When they are eventually prosecuted, the abusive guards at Abu Ghraib prison in Iraq will present a tremendous challenge for the American justice system. In addition to producing verdicts based on the evidence, our courts must produce verdicts that will satisfy the world’s desire for justice in this case. U.S. military and civilian courts can certainly manage the complicated evidentiary and procedural issues sure to arise during these trials. But it’s not clear that the world will accept our courts’ verdicts—particularly if some of the soldiers and intelligence officers are acquitted. In light of this case’s importance for the perception of America around the world, an international consensus that justice has been achieved matters as much as—if not more than—what happens inside the courtroom.
One option that’s not on the table would perhaps best serve the interests of global justice: a trial before the International Criminal Court. Unfortunately, we cannot avail ourselves of this option, because we have refused to join this new world court. Even more unfortunate, we may nevertheless find ourselves subject to its jurisdiction, trumpeting the message worldwide that American justice is inadequate to punish American criminals.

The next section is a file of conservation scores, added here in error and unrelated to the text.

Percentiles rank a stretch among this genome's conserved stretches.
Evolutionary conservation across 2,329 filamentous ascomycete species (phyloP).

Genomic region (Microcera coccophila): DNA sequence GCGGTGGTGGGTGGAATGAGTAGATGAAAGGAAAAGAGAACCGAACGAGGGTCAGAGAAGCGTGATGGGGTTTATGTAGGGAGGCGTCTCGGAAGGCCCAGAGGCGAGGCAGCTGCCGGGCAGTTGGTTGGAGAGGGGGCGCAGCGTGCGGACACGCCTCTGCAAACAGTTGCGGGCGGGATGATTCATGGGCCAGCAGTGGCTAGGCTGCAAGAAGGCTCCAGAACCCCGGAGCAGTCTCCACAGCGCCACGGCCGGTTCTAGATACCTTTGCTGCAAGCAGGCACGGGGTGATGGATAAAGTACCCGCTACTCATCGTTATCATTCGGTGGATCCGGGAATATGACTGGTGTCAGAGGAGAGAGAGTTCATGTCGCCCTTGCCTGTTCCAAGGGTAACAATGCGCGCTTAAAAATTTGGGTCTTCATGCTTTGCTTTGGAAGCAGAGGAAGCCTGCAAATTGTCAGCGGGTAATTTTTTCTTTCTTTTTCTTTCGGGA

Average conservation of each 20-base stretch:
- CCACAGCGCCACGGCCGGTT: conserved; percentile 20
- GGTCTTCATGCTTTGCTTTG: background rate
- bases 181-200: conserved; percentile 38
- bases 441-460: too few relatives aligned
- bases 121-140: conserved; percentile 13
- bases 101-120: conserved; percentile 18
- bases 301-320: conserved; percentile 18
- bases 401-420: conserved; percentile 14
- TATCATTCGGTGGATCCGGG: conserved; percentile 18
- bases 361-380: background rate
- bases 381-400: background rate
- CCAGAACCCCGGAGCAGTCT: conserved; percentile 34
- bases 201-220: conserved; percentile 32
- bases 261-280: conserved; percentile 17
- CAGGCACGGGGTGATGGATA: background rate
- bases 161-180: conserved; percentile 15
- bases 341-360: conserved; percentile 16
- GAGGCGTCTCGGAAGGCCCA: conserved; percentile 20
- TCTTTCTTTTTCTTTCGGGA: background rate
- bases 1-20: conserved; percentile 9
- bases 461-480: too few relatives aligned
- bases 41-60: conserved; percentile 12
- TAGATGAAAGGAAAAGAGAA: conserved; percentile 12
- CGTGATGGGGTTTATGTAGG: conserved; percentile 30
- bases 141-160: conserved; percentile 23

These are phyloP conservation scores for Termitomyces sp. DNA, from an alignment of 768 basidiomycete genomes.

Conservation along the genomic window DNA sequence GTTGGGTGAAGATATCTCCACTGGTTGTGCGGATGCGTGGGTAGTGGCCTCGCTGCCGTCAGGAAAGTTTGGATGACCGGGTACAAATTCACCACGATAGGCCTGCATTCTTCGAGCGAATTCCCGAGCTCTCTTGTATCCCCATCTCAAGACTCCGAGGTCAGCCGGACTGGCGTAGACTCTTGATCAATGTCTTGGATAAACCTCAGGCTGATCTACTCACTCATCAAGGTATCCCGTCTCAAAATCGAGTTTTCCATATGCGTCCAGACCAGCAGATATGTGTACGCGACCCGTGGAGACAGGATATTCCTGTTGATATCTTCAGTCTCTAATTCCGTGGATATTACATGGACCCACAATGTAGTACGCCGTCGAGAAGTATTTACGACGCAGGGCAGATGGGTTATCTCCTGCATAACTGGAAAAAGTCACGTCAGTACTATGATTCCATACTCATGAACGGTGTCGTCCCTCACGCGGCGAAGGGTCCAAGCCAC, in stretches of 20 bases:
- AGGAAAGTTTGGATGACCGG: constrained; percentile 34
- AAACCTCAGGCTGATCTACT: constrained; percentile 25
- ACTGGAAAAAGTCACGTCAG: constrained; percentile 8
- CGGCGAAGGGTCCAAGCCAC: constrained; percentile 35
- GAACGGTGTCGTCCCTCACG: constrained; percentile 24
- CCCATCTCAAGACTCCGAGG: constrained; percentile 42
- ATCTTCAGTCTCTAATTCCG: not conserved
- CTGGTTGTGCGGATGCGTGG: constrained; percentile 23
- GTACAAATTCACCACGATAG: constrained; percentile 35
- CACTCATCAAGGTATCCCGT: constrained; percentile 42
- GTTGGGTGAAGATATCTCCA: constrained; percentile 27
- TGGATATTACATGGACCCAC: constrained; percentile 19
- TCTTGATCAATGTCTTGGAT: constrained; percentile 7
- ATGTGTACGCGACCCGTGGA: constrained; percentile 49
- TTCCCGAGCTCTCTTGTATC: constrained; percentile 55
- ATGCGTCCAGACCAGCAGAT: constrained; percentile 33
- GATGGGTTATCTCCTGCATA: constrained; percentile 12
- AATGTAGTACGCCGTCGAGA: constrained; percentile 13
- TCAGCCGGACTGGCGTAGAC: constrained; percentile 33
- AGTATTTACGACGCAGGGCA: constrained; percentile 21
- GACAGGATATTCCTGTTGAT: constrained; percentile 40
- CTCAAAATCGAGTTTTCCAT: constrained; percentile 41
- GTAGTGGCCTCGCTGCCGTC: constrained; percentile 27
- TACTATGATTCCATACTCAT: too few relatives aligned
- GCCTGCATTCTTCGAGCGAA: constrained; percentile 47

The ICC was created by the Rome Treaty in 1998, with jurisdiction to try “the most serious crimes of concern to the international community”: genocide, crimes against humanity, war crimes, and the crime of aggression. In theory, the court was supposed to supplant ad hoc tribunals such as the ones put together to try war criminals in Rwanda and the former Yugoslav republics. In a number of ways, the abuse at Abu Ghraib presents the model ICC case. The defendants hail from one country; the victims from another. The acts were committed during a military occupation following a war of dubious legality. And the acts, at first glance, might constitute war crimes under both the Rome Treaty and the Third Geneva Convention.
President Clinton signed the Rome Treaty in 2000 with strong reservations, largely over the prospect of U.S. soldiers being hauled before politically motivated ICC prosecutions. He signed nevertheless, hoping that American diplomats would work within the ICC to ensure this prophecy did not come true. However, Clinton never submitted the Rome Treaty to the Senate for ratification and in May 2002, President Bush withdrew the nation’s signature from the treaty altogether but pledged that the nation’s withdrawal from the ICC would not result in a lack of justice for American misconduct abroad. In lieu of the ICC, the United States pledged to prosecute American service members and civilians for gross misconduct wherever it should occur. Generally speaking, this has been the norm, such as when American military prosecutors charged two soldiers in South Korea with negligent homicide for running over two girls with an armored vehicle in June 2002.